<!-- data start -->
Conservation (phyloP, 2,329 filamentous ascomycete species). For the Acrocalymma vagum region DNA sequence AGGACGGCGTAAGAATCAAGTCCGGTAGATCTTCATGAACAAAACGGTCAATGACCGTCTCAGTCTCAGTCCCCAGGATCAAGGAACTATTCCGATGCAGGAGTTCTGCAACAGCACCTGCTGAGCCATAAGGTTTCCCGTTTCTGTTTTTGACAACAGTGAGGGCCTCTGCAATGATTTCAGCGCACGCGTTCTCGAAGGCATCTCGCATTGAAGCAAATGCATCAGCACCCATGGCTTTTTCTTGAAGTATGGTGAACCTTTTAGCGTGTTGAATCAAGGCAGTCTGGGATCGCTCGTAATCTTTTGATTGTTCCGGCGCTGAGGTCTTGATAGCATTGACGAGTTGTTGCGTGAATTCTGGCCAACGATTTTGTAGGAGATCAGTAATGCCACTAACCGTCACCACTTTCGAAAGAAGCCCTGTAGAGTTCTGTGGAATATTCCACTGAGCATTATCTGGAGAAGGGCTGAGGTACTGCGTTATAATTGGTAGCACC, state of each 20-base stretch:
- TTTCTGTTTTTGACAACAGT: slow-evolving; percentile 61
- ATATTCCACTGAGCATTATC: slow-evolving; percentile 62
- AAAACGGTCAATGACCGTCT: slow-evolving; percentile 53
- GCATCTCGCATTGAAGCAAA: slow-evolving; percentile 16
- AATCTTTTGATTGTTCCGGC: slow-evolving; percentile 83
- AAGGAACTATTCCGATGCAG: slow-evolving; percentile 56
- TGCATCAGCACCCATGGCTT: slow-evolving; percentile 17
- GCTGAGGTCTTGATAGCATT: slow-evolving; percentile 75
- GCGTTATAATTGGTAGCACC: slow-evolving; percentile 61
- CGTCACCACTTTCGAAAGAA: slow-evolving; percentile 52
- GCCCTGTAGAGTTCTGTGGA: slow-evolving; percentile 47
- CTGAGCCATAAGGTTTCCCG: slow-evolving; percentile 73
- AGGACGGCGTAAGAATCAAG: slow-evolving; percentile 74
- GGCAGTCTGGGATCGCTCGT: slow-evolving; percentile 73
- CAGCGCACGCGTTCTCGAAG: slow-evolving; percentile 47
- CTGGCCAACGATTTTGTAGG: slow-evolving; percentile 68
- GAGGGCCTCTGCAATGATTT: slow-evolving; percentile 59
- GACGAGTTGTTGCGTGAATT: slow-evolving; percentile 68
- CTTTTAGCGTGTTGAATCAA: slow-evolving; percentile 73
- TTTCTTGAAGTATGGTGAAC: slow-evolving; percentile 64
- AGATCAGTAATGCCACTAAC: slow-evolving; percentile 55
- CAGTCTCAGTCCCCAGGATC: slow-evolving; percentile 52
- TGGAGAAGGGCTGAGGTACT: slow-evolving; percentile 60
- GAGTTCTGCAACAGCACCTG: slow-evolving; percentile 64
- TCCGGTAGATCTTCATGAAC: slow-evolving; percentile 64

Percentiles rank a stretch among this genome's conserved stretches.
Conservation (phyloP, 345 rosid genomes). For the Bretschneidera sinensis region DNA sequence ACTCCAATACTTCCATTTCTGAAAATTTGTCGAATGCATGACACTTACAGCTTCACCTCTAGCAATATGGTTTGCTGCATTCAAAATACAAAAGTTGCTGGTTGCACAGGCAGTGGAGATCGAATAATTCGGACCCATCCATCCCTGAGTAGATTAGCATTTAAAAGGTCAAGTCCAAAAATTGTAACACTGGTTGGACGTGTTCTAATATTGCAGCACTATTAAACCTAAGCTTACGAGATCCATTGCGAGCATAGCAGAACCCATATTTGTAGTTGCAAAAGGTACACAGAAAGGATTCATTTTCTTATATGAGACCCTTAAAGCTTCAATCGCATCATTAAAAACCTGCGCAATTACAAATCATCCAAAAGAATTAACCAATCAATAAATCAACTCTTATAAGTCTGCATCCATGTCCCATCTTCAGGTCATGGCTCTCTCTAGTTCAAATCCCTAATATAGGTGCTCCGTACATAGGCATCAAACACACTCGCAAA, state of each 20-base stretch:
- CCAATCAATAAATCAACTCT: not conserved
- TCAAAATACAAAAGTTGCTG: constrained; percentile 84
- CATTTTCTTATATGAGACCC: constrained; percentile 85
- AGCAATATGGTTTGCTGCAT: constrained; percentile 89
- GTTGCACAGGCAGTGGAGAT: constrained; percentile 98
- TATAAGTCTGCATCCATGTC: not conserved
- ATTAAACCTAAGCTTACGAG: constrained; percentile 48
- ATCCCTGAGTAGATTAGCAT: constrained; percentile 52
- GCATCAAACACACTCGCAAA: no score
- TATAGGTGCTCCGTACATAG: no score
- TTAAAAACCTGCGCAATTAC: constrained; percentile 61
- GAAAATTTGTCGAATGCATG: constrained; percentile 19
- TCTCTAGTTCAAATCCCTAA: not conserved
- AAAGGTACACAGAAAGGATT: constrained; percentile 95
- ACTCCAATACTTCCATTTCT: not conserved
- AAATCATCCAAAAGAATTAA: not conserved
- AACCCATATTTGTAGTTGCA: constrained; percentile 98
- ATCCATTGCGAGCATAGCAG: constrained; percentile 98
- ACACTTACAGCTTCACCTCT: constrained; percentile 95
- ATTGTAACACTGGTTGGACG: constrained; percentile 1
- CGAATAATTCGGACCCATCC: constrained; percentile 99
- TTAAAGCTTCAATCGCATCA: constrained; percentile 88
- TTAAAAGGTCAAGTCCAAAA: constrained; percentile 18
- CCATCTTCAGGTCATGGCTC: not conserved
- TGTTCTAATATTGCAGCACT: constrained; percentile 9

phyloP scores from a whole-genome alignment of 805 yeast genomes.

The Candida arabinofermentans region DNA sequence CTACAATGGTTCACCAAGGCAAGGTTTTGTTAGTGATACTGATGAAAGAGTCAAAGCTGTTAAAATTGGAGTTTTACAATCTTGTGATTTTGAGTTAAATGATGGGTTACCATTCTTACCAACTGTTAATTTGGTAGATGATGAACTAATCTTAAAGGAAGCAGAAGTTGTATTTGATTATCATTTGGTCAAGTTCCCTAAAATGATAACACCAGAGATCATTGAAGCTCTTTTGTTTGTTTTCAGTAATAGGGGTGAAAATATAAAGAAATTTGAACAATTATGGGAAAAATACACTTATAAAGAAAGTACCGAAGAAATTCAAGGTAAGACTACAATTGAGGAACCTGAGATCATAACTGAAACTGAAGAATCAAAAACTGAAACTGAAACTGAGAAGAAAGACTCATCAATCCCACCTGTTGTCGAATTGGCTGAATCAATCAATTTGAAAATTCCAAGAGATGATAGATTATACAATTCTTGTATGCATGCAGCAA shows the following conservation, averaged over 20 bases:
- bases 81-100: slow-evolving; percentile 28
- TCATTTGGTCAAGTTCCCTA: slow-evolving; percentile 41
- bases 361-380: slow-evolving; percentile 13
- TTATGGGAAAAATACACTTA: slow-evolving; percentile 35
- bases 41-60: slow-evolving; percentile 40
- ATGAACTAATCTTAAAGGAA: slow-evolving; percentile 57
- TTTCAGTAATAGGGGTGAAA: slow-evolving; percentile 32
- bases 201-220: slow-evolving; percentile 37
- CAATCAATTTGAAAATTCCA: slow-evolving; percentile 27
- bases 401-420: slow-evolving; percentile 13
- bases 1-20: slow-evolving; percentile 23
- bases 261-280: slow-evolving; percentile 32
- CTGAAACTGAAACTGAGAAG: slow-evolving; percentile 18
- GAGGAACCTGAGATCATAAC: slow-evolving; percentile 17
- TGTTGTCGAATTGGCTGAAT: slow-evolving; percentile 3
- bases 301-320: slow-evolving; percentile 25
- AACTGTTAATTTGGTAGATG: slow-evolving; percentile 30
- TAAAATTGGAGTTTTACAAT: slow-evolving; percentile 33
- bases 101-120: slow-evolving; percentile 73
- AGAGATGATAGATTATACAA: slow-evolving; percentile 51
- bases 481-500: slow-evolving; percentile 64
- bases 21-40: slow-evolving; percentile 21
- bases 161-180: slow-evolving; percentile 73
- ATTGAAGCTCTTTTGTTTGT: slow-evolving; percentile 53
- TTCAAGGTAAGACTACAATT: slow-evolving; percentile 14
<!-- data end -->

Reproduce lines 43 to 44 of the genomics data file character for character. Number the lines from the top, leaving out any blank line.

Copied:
- ACTCCAATACTTCCATTTCT: not conserved
- AAATCATCCAAAAGAATTAA: not conserved